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'He Brought Hope': Dog Named Bear Helps Find 100 Sick, Injured Koalas After Bushfires

Since last summer more than 100 sick or injured koalas have been found in bushfire-ravaged parts of Australia by a dog named Bear and a team of experts.

The five-year-old Australian koolie dog has been on the ground since November trying to detect surviving koalas in parts of NSW and Queensland which have been devastated by bushfires.

Bear is part of the University of the Sunshine Coast Detection Dogs for Conservation team.

The team has been working with the International Fund for Animal Welfare and local wildlife groups to look for, and rescue, koalas known to live in areas impacted by the fires.

USC uses a drone equipped with a thermal camera to locate koalas in trees and then Bear is sent in to use his sense of smell to find them. The team of experts then asses the koalas and take them into care if necessary.

The 2019-20 bushfire season was Bear's first deployment onto a fire ground but his handler never doubted his ability.

"We've worked in areas post-fire with other dogs, and they were able to smell their target odours, so it didn't surprise me Bear could do it," Dr Romane Cristescu told AAP.

"The catastrophic landscape is really hard for us, but for Bear it's an opportunity for him to be out and play and do what he likes doing."

Most of the koalas found were near the Two Thumbs Wildlife Sanctuary in the NSW alpine region, Nerriga in the southern tablelands and Kandanga in Queensland's Gympie region.

Despite the bushfire season ending in March, the team is still out on the field searching for sick or injured koalas.

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"We're still finding animals that are struggling to find food. They're on the edge of starvation," Dr Cristescu said.

"If we find them, wildlife carers can plump them up. Their goal is to release them when and where they have a better chance of having food available to them."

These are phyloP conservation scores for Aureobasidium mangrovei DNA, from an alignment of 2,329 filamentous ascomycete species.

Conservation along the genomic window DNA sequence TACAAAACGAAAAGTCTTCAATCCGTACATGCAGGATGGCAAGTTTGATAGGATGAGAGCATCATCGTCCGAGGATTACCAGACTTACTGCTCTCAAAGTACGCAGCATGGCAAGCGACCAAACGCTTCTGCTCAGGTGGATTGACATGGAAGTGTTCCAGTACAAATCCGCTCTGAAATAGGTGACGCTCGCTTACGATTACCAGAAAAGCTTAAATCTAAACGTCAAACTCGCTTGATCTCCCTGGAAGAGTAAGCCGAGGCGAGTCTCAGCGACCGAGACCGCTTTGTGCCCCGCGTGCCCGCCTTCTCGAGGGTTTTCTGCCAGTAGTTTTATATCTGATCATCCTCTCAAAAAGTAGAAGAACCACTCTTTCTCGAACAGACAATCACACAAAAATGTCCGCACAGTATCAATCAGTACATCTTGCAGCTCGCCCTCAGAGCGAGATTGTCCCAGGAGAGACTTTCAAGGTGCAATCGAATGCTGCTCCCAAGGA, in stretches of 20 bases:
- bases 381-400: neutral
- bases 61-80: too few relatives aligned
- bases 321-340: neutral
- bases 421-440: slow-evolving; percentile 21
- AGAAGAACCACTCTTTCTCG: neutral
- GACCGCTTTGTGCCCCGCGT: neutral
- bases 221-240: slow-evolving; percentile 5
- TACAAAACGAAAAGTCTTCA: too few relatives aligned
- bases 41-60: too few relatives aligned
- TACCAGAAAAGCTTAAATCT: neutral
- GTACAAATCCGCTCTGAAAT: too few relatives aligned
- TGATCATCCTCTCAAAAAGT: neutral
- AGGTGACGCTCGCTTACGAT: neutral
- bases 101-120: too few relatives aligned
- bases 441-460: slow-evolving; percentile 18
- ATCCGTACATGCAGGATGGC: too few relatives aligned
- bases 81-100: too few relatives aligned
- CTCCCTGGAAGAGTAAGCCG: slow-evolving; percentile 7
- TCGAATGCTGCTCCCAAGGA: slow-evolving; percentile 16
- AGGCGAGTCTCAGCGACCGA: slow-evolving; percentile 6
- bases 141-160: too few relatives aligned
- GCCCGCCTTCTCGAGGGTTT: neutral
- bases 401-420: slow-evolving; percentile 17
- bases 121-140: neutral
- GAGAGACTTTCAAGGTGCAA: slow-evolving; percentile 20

Dr Cristescu acknowledges the bushfire emergency might be out of everyone's minds now but for koalas, it's not over.

Many areas of land which were badly burnt haven't recovered and vegetation has not grown back.

"Some places have burnt so much for such a wide area, some species may take decades to recover," she said.

The USC Detection Dogs for Conservation researcher said the devastating bushfire season left her team in shock, but being able to go into the fire grounds and help was a healing process for them.

IFAW wildlife campaigner Josey Sharrad said Bear brought the team hope during the devastation.

Bear with USC’s Detection Dogs for Conservation researcher Dr Romane Cristescu and IFAW-sponsored veterinarian, Paul Ramos. Image: AAP

"He found koalas despite all those harrowing conditions. That brought us hope," she told AAP.

IFAW earlier this year released a report which found more than 6000 koalas died in last summer's bushfires across NSW. They called for an emergency listing of koalas as endangered, to make sure the marsupial is protected as the population starts to recover.

"We don't want people to move on so quickly from the bushfire emergency," she said.

"Every koala we can track, rescue and rehab counts to the future survival of species."

IFAW and USC are also working on research looking into how resilient the species are in the hope they can help more koalas survive in the next fire season.

Featured image: AAP